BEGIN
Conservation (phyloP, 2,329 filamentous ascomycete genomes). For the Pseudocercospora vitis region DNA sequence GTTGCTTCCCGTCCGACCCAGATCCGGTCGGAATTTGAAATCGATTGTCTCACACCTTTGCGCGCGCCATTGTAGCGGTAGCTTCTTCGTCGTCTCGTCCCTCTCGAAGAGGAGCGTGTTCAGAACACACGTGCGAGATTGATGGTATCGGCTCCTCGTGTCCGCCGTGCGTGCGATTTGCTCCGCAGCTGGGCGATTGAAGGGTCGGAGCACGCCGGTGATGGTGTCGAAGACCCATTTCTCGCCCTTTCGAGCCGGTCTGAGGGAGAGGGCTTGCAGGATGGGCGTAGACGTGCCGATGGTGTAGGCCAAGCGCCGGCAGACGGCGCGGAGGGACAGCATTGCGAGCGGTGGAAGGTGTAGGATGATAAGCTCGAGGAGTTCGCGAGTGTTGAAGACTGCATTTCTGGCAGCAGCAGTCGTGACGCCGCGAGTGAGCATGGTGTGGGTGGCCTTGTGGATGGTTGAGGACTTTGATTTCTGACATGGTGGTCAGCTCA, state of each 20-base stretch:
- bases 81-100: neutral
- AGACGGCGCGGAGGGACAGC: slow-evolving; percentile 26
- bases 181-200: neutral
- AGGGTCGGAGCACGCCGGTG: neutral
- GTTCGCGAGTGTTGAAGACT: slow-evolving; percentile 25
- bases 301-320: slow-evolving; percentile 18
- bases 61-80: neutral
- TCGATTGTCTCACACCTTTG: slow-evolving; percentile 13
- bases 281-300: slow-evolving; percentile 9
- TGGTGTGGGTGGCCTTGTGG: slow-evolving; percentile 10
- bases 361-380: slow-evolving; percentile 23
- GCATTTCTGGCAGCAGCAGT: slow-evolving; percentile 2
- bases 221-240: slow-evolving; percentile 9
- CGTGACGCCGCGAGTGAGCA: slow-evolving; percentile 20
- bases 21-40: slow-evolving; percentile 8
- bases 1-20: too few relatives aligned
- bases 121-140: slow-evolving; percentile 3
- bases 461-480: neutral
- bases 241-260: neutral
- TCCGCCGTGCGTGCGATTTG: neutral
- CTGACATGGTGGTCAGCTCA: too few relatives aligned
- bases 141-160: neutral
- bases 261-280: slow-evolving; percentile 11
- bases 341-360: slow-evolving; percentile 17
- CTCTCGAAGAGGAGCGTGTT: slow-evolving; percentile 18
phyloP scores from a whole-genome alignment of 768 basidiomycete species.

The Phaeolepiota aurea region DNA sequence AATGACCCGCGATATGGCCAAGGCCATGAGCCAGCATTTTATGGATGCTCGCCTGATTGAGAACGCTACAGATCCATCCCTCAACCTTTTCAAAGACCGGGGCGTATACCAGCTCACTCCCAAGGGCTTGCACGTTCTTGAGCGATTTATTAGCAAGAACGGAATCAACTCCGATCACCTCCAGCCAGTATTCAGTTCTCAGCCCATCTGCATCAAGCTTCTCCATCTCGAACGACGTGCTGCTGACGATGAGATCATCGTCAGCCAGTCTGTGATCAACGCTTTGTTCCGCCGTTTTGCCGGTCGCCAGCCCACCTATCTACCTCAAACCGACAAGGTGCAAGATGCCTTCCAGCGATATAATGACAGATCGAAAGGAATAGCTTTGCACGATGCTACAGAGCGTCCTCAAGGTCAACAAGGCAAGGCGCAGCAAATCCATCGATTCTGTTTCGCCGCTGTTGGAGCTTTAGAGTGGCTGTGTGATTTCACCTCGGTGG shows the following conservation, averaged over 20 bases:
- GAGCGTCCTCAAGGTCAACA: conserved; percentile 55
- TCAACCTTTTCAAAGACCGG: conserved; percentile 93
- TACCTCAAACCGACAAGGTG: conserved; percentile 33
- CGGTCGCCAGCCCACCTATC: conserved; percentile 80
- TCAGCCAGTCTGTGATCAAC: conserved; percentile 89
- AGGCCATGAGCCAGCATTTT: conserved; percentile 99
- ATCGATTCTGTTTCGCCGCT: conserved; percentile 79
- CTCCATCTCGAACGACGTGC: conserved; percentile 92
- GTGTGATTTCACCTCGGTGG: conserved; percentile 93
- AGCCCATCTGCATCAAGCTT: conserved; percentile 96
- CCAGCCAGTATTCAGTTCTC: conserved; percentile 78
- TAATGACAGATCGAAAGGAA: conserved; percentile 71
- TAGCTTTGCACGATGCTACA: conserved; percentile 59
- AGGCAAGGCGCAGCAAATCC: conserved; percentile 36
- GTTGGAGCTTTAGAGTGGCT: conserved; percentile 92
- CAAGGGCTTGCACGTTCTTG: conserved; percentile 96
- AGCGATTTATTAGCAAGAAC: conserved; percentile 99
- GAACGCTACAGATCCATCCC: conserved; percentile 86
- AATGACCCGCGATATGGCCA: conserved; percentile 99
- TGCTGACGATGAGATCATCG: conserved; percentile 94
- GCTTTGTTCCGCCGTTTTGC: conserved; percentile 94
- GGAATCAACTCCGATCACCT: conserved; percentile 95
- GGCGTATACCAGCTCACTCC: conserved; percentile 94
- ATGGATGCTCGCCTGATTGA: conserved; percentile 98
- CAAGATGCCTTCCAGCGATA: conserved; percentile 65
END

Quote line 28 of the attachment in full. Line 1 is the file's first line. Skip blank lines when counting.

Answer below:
The Phaeolepiota aurea region DNA sequence AATGACCCGCGATATGGCCAAGGCCATGAGCCAGCATTTTATGGATGCTCGCCTGATTGAGAACGCTACAGATCCATCCCTCAACCTTTTCAAAGACCGGGGCGTATACCAGCTCACTCCCAAGGGCTTGCACGTTCTTGAGCGATTTATTAGCAAGAACGGAATCAACTCCGATCACCTCCAGCCAGTATTCAGTTCTCAGCCCATCTGCATCAAGCTTCTCCATCTCGAACGACGTGCTGCTGACGATGAGATCATCGTCAGCCAGTCTGTGATCAACGCTTTGTTCCGCCGTTTTGCCGGTCGCCAGCCCACCTATCTACCTCAAACCGACAAGGTGCAAGATGCCTTCCAGCGATATAATGACAGATCGAAAGGAATAGCTTTGCACGATGCTACAGAGCGTCCTCAAGGTCAACAAGGCAAGGCGCAGCAAATCCATCGATTCTGTTTCGCCGCTGTTGGAGCTTTAGAGTGGCTGTGTGATTTCACCTCGGTGG shows the following conservation, averaged over 20 bases: